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Musculoskelet Sci Pract. 2018 Jun;35:8-17. doi: 10.1016/j.msksp.2018.01.011. Epub 2018 Feb 2.

The clinical reasoning process in randomized clinical trials with patients with non-specific neck pain is incomplete: A systematic review.

Author information

1
Research Group Lifestyle and Health, HU University of Applied Sciences Utrecht, Utrecht, The Netherlands; Department of Health Sciences, VU University, Amsterdam, The Netherlands; Amsterdam Movement Sciences, The Netherlands. Electronic address: francois.maissan@hu.nl.
2
Research Group Lifestyle and Health, HU University of Applied Sciences Utrecht, Utrecht, The Netherlands.
3
Research Group Lifestyle and Health, HU University of Applied Sciences Utrecht, Utrecht, The Netherlands; Department of Health Sciences, VU University, Amsterdam, The Netherlands; Amsterdam Movement Sciences, The Netherlands.
4
Department of Health Sciences, VU University, Amsterdam, The Netherlands; Amsterdam Movement Sciences, The Netherlands; Department of Epidemiology and Biostatistics, VU University Medical Centre, Amsterdam, The Netherlands.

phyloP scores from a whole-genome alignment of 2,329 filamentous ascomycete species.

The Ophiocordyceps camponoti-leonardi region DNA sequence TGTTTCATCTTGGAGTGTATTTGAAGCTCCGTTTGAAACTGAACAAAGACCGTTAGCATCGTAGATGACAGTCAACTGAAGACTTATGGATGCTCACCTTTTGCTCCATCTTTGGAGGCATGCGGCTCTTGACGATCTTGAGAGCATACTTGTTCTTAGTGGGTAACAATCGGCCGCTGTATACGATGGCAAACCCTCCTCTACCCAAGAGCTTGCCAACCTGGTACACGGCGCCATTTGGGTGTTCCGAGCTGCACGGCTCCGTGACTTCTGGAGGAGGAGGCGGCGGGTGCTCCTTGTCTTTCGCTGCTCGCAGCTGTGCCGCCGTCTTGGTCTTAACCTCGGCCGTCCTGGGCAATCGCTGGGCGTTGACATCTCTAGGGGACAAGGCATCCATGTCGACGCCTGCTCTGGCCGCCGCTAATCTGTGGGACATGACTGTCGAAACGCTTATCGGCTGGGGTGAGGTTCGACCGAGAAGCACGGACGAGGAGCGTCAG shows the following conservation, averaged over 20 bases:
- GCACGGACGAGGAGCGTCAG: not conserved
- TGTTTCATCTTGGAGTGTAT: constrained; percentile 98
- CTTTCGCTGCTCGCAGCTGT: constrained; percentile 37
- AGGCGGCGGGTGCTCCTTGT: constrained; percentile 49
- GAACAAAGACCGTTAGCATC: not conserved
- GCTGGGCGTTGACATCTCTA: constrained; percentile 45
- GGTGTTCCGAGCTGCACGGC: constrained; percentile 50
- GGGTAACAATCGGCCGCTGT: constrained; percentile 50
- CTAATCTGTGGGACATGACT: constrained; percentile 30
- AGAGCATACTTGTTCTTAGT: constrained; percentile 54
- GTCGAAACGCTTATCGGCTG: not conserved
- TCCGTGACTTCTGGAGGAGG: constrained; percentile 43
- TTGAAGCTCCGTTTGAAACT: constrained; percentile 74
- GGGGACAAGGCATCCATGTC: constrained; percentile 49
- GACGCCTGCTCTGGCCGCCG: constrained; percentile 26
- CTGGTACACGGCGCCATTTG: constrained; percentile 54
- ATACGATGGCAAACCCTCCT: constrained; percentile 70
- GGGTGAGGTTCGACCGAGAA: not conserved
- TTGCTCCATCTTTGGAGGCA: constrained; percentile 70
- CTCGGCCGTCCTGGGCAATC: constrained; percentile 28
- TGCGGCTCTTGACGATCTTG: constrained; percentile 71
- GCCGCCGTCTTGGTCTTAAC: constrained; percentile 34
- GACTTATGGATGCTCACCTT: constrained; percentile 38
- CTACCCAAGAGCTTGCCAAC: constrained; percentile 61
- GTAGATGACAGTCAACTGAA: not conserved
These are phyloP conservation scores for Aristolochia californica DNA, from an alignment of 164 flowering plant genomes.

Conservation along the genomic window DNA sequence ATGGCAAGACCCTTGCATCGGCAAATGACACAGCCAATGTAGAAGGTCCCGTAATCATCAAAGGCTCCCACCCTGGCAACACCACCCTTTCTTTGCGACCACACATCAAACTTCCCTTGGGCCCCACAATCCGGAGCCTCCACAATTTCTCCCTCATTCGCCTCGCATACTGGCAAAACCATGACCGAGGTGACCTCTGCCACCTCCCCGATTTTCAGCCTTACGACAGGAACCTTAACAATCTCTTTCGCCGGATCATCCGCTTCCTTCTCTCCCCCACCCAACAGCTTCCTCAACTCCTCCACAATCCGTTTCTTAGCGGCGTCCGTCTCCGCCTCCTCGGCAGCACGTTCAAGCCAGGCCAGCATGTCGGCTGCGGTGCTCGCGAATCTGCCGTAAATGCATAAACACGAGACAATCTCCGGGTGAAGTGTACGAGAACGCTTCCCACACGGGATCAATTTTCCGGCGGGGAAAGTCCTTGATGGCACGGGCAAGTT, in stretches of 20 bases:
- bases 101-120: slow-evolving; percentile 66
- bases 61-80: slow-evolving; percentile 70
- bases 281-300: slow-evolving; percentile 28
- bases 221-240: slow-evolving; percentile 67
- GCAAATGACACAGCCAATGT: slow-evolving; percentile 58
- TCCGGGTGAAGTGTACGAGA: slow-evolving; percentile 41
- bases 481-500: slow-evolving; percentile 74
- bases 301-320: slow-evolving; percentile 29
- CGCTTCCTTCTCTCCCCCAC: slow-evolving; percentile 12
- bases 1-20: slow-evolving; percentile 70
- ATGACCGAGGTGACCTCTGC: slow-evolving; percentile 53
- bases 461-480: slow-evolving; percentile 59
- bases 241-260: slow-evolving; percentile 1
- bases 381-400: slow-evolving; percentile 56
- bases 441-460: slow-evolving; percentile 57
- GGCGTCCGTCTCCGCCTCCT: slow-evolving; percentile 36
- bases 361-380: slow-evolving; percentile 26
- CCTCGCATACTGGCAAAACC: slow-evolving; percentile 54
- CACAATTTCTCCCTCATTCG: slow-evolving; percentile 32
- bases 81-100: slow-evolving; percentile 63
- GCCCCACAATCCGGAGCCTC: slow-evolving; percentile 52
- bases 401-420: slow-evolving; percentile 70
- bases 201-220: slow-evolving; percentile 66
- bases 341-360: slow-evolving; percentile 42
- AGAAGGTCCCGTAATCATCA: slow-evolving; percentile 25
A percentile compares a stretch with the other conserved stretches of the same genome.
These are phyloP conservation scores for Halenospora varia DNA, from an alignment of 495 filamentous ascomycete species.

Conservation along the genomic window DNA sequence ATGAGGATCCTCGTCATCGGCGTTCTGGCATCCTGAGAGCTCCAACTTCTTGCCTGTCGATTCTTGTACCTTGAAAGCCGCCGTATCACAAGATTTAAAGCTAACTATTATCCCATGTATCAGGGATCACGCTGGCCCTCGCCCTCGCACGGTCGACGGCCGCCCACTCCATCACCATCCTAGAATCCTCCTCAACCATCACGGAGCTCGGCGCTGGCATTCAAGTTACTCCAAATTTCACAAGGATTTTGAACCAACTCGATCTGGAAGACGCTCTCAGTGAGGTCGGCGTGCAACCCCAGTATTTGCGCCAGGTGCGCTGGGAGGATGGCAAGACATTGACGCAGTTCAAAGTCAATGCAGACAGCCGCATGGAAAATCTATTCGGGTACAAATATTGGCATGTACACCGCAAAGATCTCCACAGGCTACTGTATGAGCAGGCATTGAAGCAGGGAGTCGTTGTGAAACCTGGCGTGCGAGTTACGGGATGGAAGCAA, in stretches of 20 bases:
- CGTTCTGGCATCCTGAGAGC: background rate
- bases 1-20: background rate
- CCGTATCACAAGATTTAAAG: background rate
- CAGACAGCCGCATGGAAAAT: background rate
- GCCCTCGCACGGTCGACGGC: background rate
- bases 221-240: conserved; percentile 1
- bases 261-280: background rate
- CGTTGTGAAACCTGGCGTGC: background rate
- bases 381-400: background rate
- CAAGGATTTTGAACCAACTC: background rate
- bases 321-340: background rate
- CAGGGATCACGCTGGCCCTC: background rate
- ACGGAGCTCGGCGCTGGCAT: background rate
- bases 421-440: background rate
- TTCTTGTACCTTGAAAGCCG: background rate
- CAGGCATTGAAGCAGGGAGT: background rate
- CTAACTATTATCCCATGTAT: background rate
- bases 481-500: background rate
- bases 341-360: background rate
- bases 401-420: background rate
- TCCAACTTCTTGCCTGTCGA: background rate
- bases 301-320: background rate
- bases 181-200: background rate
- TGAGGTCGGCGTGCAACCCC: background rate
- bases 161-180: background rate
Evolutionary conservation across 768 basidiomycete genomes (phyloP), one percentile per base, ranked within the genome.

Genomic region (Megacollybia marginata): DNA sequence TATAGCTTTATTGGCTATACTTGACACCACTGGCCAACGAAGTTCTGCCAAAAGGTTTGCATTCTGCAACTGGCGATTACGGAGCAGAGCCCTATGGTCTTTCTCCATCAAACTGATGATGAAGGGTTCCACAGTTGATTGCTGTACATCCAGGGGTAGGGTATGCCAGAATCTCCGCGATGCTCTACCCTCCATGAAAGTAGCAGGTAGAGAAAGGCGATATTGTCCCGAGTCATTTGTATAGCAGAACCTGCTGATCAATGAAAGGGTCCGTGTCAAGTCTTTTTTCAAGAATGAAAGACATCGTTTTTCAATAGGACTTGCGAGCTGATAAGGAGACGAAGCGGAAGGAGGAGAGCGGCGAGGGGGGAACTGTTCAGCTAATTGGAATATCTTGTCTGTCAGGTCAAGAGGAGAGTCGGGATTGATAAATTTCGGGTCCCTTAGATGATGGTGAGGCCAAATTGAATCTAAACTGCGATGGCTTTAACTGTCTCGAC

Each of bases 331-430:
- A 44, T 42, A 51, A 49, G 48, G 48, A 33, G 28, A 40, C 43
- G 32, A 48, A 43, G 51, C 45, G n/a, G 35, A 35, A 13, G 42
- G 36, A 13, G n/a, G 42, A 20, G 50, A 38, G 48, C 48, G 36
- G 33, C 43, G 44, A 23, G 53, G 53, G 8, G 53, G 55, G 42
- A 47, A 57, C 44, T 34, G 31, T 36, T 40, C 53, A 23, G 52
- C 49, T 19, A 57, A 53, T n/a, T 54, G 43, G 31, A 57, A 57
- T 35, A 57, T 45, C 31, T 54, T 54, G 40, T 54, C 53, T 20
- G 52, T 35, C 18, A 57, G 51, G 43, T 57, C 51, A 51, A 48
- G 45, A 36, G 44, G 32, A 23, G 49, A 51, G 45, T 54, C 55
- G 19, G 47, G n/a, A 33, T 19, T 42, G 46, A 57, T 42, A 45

Abstract

OBJECTIVE:

Primarily to evaluate the completeness of the description of the clinical reasoning process in RCTs with patients with non-specific neck pain with an argued or diagnosed cause i.e. an impairment or activity limitation. Secondly, to determine the association between the completeness of the clinical reasoning process and the degree of risk of bias.

DATA SOURCES:

Pubmed, Cinahl and PEDro were systematically searched from inception to July 2016.

STUDY SELECTION:

RCTs (n = 122) with patients with non-specific neck pain receiving physiotherapy treatment published in English were included.

DATA EXTRACTION:

Data extraction included study characteristics and important features of the clinical reasoning process based on the Hypothesis-Oriented Algorithm for Clinicians II (HOAC II)].

DATA SYNTHESIS:

Thirty-seven studies (30%) had a complete clinical reasoning process of which 8 (6%) had a 'diagnosed cause' and 29 (24%) had an 'argued cause'. The Spearmans rho association between the extent of the clinical reasoning process and the risk of bias was -0.2.

CONCLUSIONS:

In the majority of studies (70%) the described clinical reasoning process was incomplete. A very small proportion (6%) had a 'diagnosed cause'. Therefore, a better methodological quality does not necessarily imply a better described clinical reasoning process.

KEYWORDS:

Evidence based medicine; Neck pain; Physiotherapy modalities; Systematic review

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